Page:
# Print number of 1s in a sequence upto a number, without actually counting 1s [closed]

An interview question :

Make a program which takes input 'N'(unsigned long) and prints two columns, 1st column prints numbers from 1 to N (in hexadecimal format) and second column prints the number of 1s in the binary representation of the number in the left column. Condition is that this program should not count 1s (so no computations 'per number' to get 1s/ no division operators).

I tried to implement this by leveraging fact that No of 1s in 0x0 to 0xF can be re-used to generate 1s for any number. I am pasting code ( basic one without error checking.) Its giving correct results but I am not happy with space usage. How can I improve on this? ( Also I am not sure if its what interviewer was looking for).

``````void printRangeFasterWay(){

uint64_t num = ~0x0 ;
cout << " Enter upper number " ;
cin >> num ;

uint8_t arrayCount[] = { 0,1,1,2,1,2,2,3,1,2,2,3,2,3,3,4} ;
// This array will store information needed to print
uint8_t * newCount = new uint8_t[num] ;
uint64_t mask = 0x0 ;
memcpy(newCount, &arrayCount[0], 0x10) ;

uint64_t lower = 0;
uint64_t upper = 0xF;
uint64_t count = 0 ;
uint32_t zcount= 0 ;

do{
upper = std::min(upper, num) ;

for(count = lower ; count <= upper ; count++){
newCount[count] = (uint32_t)( newCount[count & mask] + newCount[(count & ~mask)>>(4*zcount)]) ;
}
lower += count  ;
upper |= (upper<<4) ;
mask =   ((mask<<4) | 0xF ) ;
zcount++ ;
}while(count<=num) ;

for(uint64_t xcount=0 ; xcount <= num ; xcount++){
cout << std::hex << " num = " << xcount << std::dec << "   number of 1s = " << (uint32_t)newCount[xcount] << endl;
}

}
``````

## Edited to add sample run

``````Enter upper number 18
num = 0   number of 1s = 0
num = 1   number of 1s = 1
num = 2   number of 1s = 1
num = 3   number of 1s = 2
num = 4   number of 1s = 1
num = 5   number of 1s = 2
num = 6   number of 1s = 2
num = 7   number of 1s = 3
num = 8   number of 1s = 1
num = 9   number of 1s = 2
num = a   number of 1s = 2
num = b   number of 1s = 3
num = c   number of 1s = 2
num = d   number of 1s = 3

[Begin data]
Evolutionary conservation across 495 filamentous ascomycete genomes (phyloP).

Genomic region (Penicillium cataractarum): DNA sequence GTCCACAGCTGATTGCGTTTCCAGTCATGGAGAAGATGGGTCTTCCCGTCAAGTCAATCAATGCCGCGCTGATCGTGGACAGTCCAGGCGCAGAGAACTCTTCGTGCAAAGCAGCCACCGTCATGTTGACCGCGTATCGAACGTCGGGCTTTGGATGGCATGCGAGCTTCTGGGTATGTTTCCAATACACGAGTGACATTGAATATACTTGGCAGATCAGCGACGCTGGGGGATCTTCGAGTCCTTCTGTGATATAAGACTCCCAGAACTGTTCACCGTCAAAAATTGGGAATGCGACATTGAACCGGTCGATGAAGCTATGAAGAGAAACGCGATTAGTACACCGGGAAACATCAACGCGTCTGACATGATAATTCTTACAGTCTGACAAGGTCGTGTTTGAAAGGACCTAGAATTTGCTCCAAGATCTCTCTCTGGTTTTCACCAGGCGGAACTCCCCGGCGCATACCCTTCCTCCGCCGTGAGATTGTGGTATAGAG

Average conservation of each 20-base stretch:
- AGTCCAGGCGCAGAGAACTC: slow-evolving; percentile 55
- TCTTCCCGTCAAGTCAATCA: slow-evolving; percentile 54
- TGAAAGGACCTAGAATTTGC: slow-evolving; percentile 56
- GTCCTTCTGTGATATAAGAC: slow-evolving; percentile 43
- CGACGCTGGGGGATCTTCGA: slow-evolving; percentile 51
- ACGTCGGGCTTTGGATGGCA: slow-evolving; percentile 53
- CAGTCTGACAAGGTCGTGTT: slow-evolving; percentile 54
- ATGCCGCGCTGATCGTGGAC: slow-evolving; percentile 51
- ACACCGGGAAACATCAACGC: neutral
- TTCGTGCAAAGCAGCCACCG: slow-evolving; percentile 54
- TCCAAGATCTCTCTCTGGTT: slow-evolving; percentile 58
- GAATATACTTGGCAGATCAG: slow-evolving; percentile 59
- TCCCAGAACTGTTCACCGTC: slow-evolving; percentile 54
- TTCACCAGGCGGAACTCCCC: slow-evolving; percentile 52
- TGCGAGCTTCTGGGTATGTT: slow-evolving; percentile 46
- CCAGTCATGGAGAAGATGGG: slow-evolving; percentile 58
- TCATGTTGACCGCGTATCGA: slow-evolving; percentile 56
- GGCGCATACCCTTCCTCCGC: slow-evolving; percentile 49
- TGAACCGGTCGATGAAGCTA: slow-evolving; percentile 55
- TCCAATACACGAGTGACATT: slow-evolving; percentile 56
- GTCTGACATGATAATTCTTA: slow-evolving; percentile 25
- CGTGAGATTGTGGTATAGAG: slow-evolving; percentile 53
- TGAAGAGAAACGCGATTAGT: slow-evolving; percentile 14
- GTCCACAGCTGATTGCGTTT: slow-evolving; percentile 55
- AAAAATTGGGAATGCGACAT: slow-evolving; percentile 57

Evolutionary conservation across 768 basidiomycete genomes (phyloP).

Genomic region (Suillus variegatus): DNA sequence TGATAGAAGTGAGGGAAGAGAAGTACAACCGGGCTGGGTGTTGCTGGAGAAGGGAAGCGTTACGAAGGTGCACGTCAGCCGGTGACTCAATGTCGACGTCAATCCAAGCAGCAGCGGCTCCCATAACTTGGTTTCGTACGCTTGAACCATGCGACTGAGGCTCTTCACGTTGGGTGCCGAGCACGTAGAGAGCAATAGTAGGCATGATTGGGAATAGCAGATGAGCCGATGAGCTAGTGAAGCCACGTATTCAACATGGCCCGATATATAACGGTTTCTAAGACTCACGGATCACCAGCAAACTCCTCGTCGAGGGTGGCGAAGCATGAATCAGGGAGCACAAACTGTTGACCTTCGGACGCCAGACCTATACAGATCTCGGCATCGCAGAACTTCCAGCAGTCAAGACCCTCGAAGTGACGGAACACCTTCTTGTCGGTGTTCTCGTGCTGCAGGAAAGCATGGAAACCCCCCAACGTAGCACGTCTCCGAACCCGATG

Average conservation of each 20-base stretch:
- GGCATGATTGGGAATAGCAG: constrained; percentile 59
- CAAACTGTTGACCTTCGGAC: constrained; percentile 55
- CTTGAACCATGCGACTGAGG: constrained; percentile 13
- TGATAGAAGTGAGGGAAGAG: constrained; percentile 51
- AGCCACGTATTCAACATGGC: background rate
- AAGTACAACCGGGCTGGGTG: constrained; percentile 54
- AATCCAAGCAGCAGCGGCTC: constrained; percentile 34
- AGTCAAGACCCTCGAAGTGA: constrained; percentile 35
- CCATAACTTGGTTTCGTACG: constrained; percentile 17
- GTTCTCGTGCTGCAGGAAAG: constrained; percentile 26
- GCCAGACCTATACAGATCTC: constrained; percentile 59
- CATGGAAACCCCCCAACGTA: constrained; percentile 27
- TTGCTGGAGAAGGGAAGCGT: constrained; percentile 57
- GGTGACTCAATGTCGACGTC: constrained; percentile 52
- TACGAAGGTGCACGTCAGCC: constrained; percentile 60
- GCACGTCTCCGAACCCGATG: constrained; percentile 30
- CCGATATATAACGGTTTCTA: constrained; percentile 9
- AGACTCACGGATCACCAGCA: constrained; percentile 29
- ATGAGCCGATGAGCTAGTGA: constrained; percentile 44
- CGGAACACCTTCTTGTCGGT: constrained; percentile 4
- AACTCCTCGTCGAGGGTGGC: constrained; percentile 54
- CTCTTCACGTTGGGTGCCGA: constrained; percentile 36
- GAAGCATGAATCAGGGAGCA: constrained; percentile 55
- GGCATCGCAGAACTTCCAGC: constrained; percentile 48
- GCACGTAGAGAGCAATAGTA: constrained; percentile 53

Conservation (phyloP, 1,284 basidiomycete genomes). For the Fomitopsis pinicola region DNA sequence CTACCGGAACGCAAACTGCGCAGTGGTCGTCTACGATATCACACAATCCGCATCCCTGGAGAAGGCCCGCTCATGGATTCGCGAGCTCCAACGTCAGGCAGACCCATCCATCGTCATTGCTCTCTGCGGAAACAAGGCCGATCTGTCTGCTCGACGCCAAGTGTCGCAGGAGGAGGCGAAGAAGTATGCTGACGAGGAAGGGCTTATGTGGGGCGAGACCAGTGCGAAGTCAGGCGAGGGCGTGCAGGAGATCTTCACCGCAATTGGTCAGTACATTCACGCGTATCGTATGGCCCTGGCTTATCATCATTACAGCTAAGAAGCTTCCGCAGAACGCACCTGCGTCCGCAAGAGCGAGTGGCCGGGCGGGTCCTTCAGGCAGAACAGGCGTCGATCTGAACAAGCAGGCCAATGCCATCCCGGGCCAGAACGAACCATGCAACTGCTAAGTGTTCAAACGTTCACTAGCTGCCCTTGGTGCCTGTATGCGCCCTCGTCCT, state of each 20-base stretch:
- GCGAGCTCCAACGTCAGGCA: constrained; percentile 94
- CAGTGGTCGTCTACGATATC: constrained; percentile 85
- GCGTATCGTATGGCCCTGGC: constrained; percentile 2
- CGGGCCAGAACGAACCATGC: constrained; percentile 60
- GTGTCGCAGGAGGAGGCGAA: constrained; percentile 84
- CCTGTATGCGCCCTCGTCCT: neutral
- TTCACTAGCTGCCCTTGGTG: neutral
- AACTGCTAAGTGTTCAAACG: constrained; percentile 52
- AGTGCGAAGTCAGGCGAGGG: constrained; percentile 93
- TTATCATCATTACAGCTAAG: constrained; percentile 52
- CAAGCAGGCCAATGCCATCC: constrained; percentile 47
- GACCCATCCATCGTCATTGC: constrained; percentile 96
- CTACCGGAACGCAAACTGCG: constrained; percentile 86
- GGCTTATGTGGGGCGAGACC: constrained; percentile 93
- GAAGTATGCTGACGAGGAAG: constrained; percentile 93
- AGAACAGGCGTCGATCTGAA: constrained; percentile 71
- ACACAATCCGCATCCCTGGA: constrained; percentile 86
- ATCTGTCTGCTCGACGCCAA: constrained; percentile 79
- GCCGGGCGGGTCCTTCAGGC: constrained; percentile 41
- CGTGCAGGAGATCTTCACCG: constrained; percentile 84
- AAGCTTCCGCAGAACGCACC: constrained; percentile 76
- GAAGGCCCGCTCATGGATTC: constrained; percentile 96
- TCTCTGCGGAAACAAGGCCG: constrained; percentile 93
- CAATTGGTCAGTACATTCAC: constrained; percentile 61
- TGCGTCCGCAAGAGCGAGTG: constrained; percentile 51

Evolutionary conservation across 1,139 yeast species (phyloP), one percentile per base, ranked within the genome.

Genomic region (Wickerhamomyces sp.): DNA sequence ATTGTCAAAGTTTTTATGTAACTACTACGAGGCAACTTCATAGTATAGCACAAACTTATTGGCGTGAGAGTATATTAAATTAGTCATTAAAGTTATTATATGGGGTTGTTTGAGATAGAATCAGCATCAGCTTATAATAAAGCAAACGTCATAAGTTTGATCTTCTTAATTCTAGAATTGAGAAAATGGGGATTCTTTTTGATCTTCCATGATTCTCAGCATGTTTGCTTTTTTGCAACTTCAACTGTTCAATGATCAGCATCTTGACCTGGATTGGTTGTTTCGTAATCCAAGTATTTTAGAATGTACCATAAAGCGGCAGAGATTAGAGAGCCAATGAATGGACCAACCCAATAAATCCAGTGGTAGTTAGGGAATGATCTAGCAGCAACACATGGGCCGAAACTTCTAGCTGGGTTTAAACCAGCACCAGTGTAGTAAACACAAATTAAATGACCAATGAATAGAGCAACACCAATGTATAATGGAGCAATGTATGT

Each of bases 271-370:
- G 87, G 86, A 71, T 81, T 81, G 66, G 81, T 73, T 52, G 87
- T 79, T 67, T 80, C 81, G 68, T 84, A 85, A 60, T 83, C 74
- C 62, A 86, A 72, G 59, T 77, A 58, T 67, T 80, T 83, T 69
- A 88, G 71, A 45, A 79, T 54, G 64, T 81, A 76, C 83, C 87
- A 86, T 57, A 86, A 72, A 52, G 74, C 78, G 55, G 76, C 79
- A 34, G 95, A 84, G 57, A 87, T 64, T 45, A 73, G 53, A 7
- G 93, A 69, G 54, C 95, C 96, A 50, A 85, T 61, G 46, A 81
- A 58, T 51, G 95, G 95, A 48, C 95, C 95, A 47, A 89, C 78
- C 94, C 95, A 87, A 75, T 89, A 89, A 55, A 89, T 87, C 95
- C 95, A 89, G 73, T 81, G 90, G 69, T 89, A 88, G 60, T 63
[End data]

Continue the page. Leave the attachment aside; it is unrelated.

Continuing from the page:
num = e   number of 1s = 3
num = f   number of 1s = 4
num = 10   number of 1s = 1
num = 11   number of 1s = 2
num = 12   number of 1s = 2
``````
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## closed as not a real question by bmargulies, marc_s, cHao, Moshe, Ken WhiteAug 16 '11 at 20:44

It's difficult to tell what is being asked here. This question is ambiguous, vague, incomplete, overly broad, or rhetorical and cannot be reasonably answered in its current form. For help clarifying this question so that it can be reopened, visit the help center. If this question can be reworded to fit the rules in the help center, please edit the question.

There shouldn't be any reason to close this, especially since the OP showed an effort to solve the problem at hand and posted what he could best come up with. –  Alok Save Aug 16 '11 at 11:01
This probably belongs to codereview.stackexchange.com. –  RedX Aug 16 '11 at 11:01
Perhaps you could paste in what the output looks like? –  Kev Aug 16 '11 at 11:33
@redx `@als I will consult with the code review folks and see what they think. –  Kev Aug 16 '11 at 11:34
I don't fully understand what you mean by this: "Condition is that this program should not count 1s ( so no computations 'per number' to get 1s/ no division operators)". Also take a look at `std::bitset<>::count` (cplusplus.com/reference/stl/bitset/count) which returns the number of bits that are set in the bitset. But `std::bitset<>::count` internally does the counting to compute the number of bits that are set. –  yasouser Aug 16 '11 at 12:51

I have a slightly different approach which should solve your memory problem. Its based on the fact that the bitwise operation `i & -i` gives you the smallest power of two in the number `i`. For example, for `i = 5`, `i & -i = 1`, for `i = 6`, `i & -i = 2`. Now, for code:

``````void countBits(unsigned N) {
for (int i = 0;i < N; i ++)
{
int bits = 0;
for (int j = i; j > 0; j= j - (j&-j))
bits++;
cout <<"Num: "<<i <<" Bits:"<<bits<<endl;
}
}
``````

I hope I understood your question correctly. Hope that helps

Edit: Ok, try this - this is dynamic programming without using every bit in every number:

``````void countBits(unsigned N) {
unsigned *arr = new unsigned[N + 1];
arr[0]=0;
for (int i = 1;i <=N; i ++)
{
arr[i] = arr[i - (i&-i)] + 1;
}
for(int i = 0; i <=N; i++)
cout<<"Num: "<<i<<" Bits:"<<arr[i]<<endl;
}
``````

Hopefully, this works better

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Note my numbers are printed in decimal - these could be easily switched to your preferred hex format –  kyun Aug 16 '11 at 15:17
I am getting '1' for all number. Is there some typo in the code ? –  Manu Aug 16 '11 at 15:26
I edited the code, makes sure you have brackets around the j & -j. and also make sure you set j = i, I had set it to N initially (accidentally) –  kyun Aug 16 '11 at 15:30
Termination condition should be j= j - (j&-j). Well, it's a good method ,but doesn't match the condition of 'not counting 1s in each number'. –  Manu Aug 16 '11 at 15:36
I think I see what you mean. Ok, editing post for a dynamic programming approach. Hang on now. –  kyun Aug 16 '11 at 15:40

Several of the answers posted so far make use of bit shifting (just another word for division by 2) or bit masking. This stikes me as a bit of a cheat. Same goes for using the '1' bit count in a 4 bit pattern then matching by chunks of 4 bits.

How about a simple recursive solution using an imaginary binary tree of bits. each left branch contains a '0', each right branch contains a '1'. Then do a depth first traversal counting the number of 1 bits on the way down. Once the bottom of the tree is reached add one to the counter, print out the number of 1 bits found so far, back out one level and recurse again.